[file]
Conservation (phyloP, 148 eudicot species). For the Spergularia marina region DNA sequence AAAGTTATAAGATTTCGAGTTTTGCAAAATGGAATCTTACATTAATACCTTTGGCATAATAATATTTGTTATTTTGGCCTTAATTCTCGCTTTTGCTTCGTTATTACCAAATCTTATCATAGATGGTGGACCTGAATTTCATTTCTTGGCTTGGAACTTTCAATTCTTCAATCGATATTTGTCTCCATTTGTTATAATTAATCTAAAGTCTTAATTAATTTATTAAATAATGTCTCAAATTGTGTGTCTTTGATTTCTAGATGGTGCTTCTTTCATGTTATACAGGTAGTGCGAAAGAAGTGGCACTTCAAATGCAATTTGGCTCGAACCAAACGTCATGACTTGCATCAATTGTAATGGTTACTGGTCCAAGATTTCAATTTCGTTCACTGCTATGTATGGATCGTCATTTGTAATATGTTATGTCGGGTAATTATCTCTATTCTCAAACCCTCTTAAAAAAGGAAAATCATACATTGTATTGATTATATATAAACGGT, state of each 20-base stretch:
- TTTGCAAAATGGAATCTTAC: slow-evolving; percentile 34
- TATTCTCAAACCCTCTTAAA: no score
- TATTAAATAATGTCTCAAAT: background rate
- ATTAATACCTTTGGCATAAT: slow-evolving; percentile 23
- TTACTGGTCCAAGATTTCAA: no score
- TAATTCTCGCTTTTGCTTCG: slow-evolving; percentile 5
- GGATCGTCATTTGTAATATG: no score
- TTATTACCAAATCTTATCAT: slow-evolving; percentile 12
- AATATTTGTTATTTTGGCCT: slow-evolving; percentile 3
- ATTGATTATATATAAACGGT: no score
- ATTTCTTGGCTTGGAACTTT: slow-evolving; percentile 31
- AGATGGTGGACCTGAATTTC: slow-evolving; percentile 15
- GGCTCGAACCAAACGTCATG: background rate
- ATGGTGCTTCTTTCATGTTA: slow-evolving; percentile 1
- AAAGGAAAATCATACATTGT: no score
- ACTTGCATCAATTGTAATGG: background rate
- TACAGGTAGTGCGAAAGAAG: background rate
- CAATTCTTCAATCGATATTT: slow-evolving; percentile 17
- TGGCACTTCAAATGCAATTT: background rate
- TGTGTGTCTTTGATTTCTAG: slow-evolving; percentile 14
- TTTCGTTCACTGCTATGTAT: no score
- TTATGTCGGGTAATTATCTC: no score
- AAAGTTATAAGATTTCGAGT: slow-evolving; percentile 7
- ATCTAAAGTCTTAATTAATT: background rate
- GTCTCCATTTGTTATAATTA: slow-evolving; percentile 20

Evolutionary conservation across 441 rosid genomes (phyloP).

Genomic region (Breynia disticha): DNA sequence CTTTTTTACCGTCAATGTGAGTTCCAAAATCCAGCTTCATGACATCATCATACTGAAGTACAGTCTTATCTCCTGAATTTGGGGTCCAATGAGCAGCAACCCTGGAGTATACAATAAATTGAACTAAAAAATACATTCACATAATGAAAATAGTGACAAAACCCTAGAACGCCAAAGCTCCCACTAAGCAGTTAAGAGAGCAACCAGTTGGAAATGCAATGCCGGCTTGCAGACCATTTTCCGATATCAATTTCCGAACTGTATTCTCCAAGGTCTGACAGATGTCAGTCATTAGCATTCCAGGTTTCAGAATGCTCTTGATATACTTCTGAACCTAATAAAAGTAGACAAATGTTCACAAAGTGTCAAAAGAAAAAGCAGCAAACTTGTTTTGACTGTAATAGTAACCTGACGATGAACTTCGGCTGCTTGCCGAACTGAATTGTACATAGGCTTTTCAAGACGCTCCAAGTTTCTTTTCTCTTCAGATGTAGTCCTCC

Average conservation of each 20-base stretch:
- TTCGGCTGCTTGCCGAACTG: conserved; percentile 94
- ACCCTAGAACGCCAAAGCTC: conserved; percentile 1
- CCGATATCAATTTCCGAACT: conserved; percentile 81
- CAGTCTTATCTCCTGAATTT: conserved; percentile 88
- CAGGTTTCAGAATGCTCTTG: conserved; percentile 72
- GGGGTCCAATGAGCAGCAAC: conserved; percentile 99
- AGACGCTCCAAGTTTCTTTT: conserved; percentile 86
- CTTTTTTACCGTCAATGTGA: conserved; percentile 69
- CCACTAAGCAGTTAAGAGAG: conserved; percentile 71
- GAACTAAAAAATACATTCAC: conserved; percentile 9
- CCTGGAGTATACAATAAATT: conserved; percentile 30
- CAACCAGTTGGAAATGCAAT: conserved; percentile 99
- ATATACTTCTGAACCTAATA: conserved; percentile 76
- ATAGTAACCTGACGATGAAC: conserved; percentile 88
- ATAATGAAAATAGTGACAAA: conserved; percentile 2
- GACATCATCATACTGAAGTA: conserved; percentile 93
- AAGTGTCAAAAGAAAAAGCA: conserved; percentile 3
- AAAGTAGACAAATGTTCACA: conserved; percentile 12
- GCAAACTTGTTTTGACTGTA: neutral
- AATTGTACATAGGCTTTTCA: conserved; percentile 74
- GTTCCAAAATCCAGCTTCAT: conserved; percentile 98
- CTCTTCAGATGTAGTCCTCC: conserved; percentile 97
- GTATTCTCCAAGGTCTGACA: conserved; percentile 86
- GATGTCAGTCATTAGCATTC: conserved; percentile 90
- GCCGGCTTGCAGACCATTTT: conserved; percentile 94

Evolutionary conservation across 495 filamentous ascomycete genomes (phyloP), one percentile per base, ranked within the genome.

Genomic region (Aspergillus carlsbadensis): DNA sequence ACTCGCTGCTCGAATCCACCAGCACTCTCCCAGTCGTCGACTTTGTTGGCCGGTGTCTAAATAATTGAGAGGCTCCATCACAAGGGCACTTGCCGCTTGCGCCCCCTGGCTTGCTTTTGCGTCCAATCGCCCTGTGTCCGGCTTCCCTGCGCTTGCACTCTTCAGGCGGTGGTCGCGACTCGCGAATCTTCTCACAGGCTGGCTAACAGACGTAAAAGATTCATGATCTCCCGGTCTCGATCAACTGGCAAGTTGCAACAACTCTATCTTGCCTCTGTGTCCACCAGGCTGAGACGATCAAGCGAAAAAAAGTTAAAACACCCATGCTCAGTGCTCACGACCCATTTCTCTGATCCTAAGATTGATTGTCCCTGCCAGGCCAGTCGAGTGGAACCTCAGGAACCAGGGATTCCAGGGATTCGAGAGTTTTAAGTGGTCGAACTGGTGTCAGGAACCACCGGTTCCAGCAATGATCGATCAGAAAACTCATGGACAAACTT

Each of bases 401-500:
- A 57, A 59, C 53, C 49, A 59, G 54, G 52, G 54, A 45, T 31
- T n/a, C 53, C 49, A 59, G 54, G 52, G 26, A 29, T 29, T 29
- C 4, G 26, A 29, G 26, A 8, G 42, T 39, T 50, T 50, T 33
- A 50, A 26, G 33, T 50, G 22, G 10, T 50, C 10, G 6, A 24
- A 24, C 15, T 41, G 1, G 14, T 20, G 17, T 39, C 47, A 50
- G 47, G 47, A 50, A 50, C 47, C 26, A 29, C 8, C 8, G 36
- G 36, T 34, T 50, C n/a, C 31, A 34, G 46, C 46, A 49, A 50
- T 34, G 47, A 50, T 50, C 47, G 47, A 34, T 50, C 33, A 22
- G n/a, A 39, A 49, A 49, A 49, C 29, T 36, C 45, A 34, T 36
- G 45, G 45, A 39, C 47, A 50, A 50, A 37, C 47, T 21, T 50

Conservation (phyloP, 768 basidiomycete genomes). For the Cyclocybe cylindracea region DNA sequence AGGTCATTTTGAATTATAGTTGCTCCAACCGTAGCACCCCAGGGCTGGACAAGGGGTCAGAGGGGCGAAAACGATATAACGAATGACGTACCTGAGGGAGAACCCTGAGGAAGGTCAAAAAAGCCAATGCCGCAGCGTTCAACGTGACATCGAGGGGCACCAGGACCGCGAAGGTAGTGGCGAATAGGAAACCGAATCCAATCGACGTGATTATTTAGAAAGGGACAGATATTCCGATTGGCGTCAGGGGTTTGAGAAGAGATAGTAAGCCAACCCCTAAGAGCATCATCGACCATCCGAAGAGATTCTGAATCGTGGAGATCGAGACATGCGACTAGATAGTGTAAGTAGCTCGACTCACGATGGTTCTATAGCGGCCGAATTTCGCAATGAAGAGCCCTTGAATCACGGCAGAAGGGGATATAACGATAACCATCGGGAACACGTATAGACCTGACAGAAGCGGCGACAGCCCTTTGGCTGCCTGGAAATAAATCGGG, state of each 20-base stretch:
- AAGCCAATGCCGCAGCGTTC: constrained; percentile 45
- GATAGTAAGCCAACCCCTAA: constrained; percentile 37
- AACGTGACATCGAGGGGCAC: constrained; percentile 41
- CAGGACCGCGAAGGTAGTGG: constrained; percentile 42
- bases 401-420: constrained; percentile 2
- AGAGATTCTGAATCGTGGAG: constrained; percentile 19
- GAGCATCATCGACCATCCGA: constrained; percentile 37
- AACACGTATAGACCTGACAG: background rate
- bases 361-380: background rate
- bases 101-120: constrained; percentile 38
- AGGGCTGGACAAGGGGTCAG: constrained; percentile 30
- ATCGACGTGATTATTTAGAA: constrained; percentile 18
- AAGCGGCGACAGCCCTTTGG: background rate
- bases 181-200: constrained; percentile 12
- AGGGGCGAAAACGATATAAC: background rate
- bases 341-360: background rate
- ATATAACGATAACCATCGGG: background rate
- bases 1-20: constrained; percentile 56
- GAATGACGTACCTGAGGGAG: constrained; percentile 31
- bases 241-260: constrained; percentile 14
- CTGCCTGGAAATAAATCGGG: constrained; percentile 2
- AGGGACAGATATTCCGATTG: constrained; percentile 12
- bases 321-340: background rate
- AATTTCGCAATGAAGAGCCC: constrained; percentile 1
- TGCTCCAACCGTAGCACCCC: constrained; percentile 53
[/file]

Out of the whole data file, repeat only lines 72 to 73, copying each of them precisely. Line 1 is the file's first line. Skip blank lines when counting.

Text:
- CAGGACCGCGAAGGTAGTGG: constrained; percentile 42
- bases 401-420: constrained; percentile 2